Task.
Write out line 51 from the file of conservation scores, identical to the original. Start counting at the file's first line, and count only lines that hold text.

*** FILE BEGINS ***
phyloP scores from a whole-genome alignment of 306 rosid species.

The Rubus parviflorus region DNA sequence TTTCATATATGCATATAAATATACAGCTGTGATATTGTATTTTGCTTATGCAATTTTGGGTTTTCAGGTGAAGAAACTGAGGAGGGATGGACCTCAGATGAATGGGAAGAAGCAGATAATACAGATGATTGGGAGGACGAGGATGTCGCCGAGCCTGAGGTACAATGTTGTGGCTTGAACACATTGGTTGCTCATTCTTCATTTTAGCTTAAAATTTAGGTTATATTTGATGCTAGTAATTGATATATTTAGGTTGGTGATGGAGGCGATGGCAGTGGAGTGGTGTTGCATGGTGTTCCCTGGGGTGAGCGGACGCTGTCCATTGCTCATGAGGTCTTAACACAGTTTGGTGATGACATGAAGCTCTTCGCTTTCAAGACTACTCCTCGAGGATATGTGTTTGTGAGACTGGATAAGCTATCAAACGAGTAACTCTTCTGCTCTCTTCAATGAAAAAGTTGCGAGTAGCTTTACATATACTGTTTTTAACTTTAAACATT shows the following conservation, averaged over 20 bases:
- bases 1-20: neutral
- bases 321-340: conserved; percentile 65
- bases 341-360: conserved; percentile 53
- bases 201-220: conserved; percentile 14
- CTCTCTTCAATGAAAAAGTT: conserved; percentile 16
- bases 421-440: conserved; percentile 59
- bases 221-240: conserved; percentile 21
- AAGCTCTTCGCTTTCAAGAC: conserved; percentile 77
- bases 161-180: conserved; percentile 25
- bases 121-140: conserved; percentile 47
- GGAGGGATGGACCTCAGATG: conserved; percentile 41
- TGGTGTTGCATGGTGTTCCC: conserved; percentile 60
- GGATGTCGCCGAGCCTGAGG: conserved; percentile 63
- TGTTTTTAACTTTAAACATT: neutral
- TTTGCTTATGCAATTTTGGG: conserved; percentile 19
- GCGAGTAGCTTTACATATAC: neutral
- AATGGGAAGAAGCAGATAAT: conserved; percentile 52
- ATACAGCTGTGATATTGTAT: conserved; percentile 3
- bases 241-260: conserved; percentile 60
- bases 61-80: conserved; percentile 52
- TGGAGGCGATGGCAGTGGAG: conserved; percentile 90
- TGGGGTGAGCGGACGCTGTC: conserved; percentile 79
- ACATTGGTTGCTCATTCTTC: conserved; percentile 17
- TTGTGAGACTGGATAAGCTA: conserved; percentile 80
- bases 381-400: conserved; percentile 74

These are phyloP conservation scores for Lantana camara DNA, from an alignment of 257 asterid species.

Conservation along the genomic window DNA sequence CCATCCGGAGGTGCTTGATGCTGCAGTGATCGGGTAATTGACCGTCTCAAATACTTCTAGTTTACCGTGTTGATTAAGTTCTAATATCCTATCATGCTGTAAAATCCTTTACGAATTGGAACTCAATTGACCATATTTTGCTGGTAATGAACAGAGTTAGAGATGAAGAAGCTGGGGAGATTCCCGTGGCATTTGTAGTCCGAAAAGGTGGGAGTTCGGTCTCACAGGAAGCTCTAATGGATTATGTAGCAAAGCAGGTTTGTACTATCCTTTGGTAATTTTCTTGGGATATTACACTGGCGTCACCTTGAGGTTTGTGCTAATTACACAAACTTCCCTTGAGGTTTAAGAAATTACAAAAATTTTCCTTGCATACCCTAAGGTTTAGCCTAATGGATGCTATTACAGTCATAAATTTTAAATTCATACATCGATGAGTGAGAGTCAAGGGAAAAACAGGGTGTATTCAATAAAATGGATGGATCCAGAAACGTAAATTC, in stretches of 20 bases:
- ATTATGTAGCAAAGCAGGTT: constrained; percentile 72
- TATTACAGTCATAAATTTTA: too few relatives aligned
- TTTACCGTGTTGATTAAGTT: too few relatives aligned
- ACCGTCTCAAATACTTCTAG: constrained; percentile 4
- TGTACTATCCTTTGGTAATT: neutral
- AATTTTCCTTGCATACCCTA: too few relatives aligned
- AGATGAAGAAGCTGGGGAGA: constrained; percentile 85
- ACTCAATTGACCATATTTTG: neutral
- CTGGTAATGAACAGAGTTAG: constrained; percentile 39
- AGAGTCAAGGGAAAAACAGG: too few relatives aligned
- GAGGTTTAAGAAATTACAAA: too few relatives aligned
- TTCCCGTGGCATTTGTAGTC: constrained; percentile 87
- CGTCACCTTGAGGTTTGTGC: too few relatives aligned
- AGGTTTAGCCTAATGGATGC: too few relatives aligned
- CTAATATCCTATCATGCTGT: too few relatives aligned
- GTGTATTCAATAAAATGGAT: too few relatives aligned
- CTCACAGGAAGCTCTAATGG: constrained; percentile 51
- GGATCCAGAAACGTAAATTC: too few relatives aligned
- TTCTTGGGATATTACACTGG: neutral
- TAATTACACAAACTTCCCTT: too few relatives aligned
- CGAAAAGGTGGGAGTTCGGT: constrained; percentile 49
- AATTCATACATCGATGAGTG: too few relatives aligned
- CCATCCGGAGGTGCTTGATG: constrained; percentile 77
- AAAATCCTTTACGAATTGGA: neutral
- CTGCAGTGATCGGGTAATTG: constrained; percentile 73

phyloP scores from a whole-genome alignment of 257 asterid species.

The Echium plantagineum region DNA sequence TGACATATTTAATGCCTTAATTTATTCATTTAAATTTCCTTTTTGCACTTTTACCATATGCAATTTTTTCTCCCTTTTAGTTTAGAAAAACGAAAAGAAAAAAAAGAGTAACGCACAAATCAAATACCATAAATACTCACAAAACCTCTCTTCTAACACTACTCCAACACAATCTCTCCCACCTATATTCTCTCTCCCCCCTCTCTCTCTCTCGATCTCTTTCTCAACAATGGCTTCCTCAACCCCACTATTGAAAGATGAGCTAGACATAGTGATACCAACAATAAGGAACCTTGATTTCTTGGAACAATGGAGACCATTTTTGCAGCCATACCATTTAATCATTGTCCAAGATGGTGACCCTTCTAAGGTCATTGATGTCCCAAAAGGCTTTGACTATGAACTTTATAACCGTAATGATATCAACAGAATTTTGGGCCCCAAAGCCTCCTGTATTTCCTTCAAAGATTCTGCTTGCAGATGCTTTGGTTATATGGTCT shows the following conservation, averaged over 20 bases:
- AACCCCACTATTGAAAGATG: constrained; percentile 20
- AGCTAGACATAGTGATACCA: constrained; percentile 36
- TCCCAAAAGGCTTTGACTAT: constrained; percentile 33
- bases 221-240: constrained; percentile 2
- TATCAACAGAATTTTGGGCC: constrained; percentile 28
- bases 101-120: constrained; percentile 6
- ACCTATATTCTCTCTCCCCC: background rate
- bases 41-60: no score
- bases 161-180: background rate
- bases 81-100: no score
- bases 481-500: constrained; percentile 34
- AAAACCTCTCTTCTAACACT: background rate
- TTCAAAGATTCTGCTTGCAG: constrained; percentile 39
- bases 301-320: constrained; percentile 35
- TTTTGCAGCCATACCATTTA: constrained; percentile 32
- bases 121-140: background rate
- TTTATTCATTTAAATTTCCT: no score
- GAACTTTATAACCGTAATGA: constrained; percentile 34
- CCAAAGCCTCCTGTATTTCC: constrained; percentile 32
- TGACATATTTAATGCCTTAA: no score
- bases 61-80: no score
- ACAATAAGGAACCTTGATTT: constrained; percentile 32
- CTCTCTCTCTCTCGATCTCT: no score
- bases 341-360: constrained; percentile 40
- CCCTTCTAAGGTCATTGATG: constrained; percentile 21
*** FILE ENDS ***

- AATTCATACATCGATGAGTG: too few relatives aligned